Black Holes Studied as a Population
Less than six years after the first detection of gravitational waves, observations are becoming routine, with LIGO and Virgo logging black hole mergers more than once per week. At the APS April meeting, the LIGO-Virgo Collaboration (LVC) reported using their catalog of nearly 50 events to estimate the typical properties and histories of black holes. Measurements of black hole spins, for example, suggest that at least two different formation mechanisms are common for black hole binaries. These black hole “population” studies—akin to astronomers’ star surveys—are becoming a prized tool for gravitational-wave scientists, in addition to studies of individual events.
The black holes in the LVC catalog are stellar-mass black holes—the remnants of giant stars after they explode as supernovae. In the past, astronomers could spot these black holes only when they were in a binary orbit with a normal star, but the LIGO and Virgo observatories have revolutionized the field since 2015. “The vast majority of the stellar-mass black holes that we know about in the Universe [were detected via] gravitational waves,” said Carl Rodriguez of Carnegie Mellon University, Pennsylvania, in his presentation at the conference. So gravitational waves are now the main source of data from which astrophysicists will learn about these objects. “For the first time, we’re able to do astronomy” using gravitational waves, said Maya Fishbach of Northwestern University, Illinois, a member of the LVC. “We’re really going to learn more about star formation in general.”
In his talk, LVC member Thomas Dent, of the University of Santiago de Compostela in Spain, presented several results based on analyses of 47 events. He showed the mass distribution—a plot giving the rate of mergers vs the primary (larger) mass of a merging black hole pair. The rate decreases with increasing mass, and the curve can be mathematically described as having a small bump at about 33 solar masses, although the shape is not yet completely certain. This feature reflects the fact that there is an excess of mergers with primary masses in the range of about 30–40 solar masses and then a sudden decrease at higher masses.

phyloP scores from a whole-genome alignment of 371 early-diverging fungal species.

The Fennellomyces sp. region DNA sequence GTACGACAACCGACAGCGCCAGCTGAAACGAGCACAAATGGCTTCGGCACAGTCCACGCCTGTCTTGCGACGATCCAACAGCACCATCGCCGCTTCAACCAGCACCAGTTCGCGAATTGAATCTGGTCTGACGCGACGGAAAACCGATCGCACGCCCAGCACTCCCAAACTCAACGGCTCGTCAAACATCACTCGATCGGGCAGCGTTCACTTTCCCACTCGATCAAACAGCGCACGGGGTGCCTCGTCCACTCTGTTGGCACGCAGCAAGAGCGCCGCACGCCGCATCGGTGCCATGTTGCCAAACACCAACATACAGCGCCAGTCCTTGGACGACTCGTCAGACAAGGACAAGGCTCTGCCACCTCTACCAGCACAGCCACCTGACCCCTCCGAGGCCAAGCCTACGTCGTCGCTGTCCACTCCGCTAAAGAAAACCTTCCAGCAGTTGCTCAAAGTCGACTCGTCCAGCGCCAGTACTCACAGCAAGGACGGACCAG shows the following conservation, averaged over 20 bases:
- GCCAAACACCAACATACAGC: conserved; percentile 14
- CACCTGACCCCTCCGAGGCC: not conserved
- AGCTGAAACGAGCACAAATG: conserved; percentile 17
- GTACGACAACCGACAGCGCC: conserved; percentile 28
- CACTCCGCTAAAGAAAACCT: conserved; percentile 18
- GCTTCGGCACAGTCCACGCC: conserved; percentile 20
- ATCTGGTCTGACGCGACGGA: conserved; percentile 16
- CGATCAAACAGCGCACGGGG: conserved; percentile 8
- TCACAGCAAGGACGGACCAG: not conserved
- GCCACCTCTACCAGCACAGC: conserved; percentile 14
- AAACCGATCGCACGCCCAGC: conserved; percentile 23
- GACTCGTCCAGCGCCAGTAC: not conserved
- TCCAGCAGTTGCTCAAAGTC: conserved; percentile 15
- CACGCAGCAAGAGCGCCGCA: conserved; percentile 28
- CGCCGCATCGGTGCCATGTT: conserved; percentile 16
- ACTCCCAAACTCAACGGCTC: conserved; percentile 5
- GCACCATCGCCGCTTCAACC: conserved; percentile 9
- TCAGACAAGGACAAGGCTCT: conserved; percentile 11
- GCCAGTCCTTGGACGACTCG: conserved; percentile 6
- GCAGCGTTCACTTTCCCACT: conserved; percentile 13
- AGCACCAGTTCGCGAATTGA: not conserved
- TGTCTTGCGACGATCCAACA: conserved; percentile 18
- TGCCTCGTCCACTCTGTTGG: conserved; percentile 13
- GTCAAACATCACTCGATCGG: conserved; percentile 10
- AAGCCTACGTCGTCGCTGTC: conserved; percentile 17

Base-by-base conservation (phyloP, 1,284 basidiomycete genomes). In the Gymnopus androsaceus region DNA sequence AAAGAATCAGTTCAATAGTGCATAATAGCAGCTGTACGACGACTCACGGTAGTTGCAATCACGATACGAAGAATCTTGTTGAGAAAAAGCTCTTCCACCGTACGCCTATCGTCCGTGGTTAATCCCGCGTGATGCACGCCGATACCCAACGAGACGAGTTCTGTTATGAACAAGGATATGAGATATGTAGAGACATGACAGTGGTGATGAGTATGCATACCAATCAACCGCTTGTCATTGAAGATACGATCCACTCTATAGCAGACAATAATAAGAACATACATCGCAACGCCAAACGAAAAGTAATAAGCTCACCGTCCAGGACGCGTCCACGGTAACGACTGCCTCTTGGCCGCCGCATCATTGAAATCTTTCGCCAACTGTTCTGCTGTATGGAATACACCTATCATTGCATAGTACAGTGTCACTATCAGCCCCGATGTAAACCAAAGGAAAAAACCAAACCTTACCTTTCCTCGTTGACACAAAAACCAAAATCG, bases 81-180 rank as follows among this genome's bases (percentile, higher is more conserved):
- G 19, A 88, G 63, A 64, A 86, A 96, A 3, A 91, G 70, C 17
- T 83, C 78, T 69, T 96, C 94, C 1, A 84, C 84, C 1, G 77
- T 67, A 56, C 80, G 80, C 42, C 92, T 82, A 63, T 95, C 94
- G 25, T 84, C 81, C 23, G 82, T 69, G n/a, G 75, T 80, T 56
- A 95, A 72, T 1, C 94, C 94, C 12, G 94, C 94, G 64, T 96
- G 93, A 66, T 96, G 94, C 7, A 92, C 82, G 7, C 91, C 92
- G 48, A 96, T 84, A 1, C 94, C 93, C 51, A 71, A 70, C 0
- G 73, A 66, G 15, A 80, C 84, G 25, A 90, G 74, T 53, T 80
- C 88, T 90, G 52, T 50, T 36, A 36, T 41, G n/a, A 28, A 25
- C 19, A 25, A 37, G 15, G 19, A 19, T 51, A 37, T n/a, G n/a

These characteristics of the mass spectrum are not yet very well understood, Dent said. A so-called pair-instability supernova (PISN)—a type associated with the largest stars—is expected to leave behind either a small black hole or no black hole at all, producing a gap in the spectrum between about 45 and 120 solar masses. But the latest catalog, comprising data through September 2019, includes several black holes that weigh up to 85 solar masses. Furthermore, a “pile-up” of black holes just below 45 solar masses was also expected, resulting from a process by which stars at the lower end of the PISN range lose mass and produce more typical supernovae. However, the observed bump is at 33 solar masses, too low to fit the conventional theory. The models could be adjusted somewhat, Dent said, but there’s no model currently that can accommodate both the low-mass bump and the higher-mass black holes in the predicted gap.
Dent also discussed the collaboration’s results on black hole spins and what they mean for the histories of black hole binaries. Researchers often discuss two types of black-hole-binary formation mechanisms: isolated and dynamic. Isolated black hole binaries form from binary star systems in which both stars die and leave black holes behind. Dynamic binaries form in star-dense environments like globular clusters when two solitary black holes meet and become gravitationally bound.
Isolated binaries are expected to have the spin axes of the two black holes relatively well aligned with the orbital axis that defines their motion around each other, and their spins should be in the same direction as their orbits (clockwise or counterclockwise). But the spin axes and rotation directions of a dynamic pair should be uncorrelated because they were spinning long before they met. The latest catalog data show a broad distribution of spin-orbital alignment, including between 12 and 44% of the events having one or both spins antialigned with their orbital motion. If the spins were entirely uncorrelated, this fraction would be 50%. The fact that the antialigned fraction is significant—but less than half—strongly suggests that both formation mechanisms must be at work, Dent said.
David Ehrenstein is a Senior Editor for Physics.